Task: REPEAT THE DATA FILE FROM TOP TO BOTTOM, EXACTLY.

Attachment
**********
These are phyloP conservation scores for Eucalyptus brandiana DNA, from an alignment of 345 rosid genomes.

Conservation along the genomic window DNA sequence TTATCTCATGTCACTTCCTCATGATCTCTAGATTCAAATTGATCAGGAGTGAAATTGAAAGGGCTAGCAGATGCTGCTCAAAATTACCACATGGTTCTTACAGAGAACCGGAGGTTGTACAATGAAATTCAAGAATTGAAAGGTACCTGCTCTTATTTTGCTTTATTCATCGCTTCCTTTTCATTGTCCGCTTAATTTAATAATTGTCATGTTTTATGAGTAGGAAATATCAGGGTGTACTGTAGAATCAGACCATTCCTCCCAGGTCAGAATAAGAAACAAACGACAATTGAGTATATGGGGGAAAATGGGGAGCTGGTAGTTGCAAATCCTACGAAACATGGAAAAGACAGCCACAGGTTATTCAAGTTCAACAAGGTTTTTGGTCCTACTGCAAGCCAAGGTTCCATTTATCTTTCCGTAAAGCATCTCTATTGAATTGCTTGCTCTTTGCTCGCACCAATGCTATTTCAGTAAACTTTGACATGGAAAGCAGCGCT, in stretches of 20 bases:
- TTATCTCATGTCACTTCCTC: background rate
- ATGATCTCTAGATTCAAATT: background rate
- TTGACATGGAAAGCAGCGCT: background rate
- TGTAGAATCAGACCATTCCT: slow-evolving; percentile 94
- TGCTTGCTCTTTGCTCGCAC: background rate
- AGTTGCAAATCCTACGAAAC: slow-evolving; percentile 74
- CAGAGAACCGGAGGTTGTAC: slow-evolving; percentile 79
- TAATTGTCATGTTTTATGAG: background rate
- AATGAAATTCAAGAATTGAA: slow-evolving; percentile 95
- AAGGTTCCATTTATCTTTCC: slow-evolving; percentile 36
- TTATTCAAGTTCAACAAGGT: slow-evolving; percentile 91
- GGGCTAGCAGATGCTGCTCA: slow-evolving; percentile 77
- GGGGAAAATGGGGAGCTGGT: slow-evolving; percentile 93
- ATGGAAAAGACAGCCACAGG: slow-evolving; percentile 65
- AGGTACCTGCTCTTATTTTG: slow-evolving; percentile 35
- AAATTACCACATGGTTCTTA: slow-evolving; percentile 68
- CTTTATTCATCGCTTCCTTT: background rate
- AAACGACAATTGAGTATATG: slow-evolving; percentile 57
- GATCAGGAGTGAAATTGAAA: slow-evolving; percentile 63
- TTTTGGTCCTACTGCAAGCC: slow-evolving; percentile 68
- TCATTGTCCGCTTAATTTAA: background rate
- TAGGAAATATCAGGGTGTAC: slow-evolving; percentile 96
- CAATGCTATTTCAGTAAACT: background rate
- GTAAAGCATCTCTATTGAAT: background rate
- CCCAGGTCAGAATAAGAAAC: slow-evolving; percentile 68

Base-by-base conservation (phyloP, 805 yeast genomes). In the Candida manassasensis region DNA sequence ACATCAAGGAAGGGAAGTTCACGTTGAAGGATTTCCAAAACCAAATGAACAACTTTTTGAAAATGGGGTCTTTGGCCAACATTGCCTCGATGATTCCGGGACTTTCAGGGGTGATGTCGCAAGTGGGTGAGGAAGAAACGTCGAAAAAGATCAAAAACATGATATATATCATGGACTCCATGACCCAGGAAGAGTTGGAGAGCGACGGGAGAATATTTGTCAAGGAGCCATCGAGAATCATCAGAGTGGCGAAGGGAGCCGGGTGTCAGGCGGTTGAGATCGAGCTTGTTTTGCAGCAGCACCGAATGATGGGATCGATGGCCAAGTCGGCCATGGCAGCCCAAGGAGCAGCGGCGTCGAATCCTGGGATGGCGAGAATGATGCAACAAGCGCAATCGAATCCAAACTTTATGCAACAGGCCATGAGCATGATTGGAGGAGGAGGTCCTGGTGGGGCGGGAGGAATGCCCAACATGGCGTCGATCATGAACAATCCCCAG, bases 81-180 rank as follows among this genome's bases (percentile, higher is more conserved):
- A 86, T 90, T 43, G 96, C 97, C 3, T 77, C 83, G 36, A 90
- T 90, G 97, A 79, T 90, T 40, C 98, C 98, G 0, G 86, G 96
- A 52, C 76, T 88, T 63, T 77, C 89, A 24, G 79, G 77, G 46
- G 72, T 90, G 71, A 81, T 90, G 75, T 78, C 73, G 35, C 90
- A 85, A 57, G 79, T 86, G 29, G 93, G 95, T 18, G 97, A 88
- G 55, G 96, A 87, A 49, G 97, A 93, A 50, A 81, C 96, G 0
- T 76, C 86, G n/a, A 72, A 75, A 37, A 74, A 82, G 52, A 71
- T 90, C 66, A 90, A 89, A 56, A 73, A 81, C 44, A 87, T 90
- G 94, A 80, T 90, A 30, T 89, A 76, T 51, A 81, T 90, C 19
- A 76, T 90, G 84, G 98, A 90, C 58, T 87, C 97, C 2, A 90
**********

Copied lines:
These are phyloP conservation scores for Eucalyptus brandiana DNA, from an alignment of 345 rosid genomes.

Conservation along the genomic window DNA sequence TTATCTCATGTCACTTCCTCATGATCTCTAGATTCAAATTGATCAGGAGTGAAATTGAAAGGGCTAGCAGATGCTGCTCAAAATTACCACATGGTTCTTACAGAGAACCGGAGGTTGTACAATGAAATTCAAGAATTGAAAGGTACCTGCTCTTATTTTGCTTTATTCATCGCTTCCTTTTCATTGTCCGCTTAATTTAATAATTGTCATGTTTTATGAGTAGGAAATATCAGGGTGTACTGTAGAATCAGACCATTCCTCCCAGGTCAGAATAAGAAACAAACGACAATTGAGTATATGGGGGAAAATGGGGAGCTGGTAGTTGCAAATCCTACGAAACATGGAAAAGACAGCCACAGGTTATTCAAGTTCAACAAGGTTTTTGGTCCTACTGCAAGCCAAGGTTCCATTTATCTTTCCGTAAAGCATCTCTATTGAATTGCTTGCTCTTTGCTCGCACCAATGCTATTTCAGTAAACTTTGACATGGAAAGCAGCGCT, in stretches of 20 bases:
- TTATCTCATGTCACTTCCTC: background rate
- ATGATCTCTAGATTCAAATT: background rate
- TTGACATGGAAAGCAGCGCT: background rate
- TGTAGAATCAGACCATTCCT: slow-evolving; percentile 94
- TGCTTGCTCTTTGCTCGCAC: background rate
- AGTTGCAAATCCTACGAAAC: slow-evolving; percentile 74
- CAGAGAACCGGAGGTTGTAC: slow-evolving; percentile 79
- TAATTGTCATGTTTTATGAG: background rate
- AATGAAATTCAAGAATTGAA: slow-evolving; percentile 95
- AAGGTTCCATTTATCTTTCC: slow-evolving; percentile 36
- TTATTCAAGTTCAACAAGGT: slow-evolving; percentile 91
- GGGCTAGCAGATGCTGCTCA: slow-evolving; percentile 77
- GGGGAAAATGGGGAGCTGGT: slow-evolving; percentile 93
- ATGGAAAAGACAGCCACAGG: slow-evolving; percentile 65
- AGGTACCTGCTCTTATTTTG: slow-evolving; percentile 35
- AAATTACCACATGGTTCTTA: slow-evolving; percentile 68
- CTTTATTCATCGCTTCCTTT: background rate
- AAACGACAATTGAGTATATG: slow-evolving; percentile 57
- GATCAGGAGTGAAATTGAAA: slow-evolving; percentile 63
- TTTTGGTCCTACTGCAAGCC: slow-evolving; percentile 68
- TCATTGTCCGCTTAATTTAA: background rate
- TAGGAAATATCAGGGTGTAC: slow-evolving; percentile 96
- CAATGCTATTTCAGTAAACT: background rate
- GTAAAGCATCTCTATTGAAT: background rate
- CCCAGGTCAGAATAAGAAAC: slow-evolving; percentile 68

Base-by-base conservation (phyloP, 805 yeast genomes). In the Candida manassasensis region DNA sequence ACATCAAGGAAGGGAAGTTCACGTTGAAGGATTTCCAAAACCAAATGAACAACTTTTTGAAAATGGGGTCTTTGGCCAACATTGCCTCGATGATTCCGGGACTTTCAGGGGTGATGTCGCAAGTGGGTGAGGAAGAAACGTCGAAAAAGATCAAAAACATGATATATATCATGGACTCCATGACCCAGGAAGAGTTGGAGAGCGACGGGAGAATATTTGTCAAGGAGCCATCGAGAATCATCAGAGTGGCGAAGGGAGCCGGGTGTCAGGCGGTTGAGATCGAGCTTGTTTTGCAGCAGCACCGAATGATGGGATCGATGGCCAAGTCGGCCATGGCAGCCCAAGGAGCAGCGGCGTCGAATCCTGGGATGGCGAGAATGATGCAACAAGCGCAATCGAATCCAAACTTTATGCAACAGGCCATGAGCATGATTGGAGGAGGAGGTCCTGGTGGGGCGGGAGGAATGCCCAACATGGCGTCGATCATGAACAATCCCCAG, bases 81-180 rank as follows among this genome's bases (percentile, higher is more conserved):
- A 86, T 90, T 43, G 96, C 97, C 3, T 77, C 83, G 36, A 90
- T 90, G 97, A 79, T 90, T 40, C 98, C 98, G 0, G 86, G 96
- A 52, C 76, T 88, T 63, T 77, C 89, A 24, G 79, G 77, G 46
- G 72, T 90, G 71, A 81, T 90, G 75, T 78, C 73, G 35, C 90
- A 85, A 57, G 79, T 86, G 29, G 93, G 95, T 18, G 97, A 88
- G 55, G 96, A 87, A 49, G 97, A 93, A 50, A 81, C 96, G 0
- T 76, C 86, G n/a, A 72, A 75, A 37, A 74, A 82, G 52, A 71
- T 90, C 66, A 90, A 89, A 56, A 73, A 81, C 44, A 87, T 90
- G 94, A 80, T 90, A 30, T 89, A 76, T 51, A 81, T 90, C 19
- A 76, T 90, G 84, G 98, A 90, C 58, T 87, C 97, C 2, A 90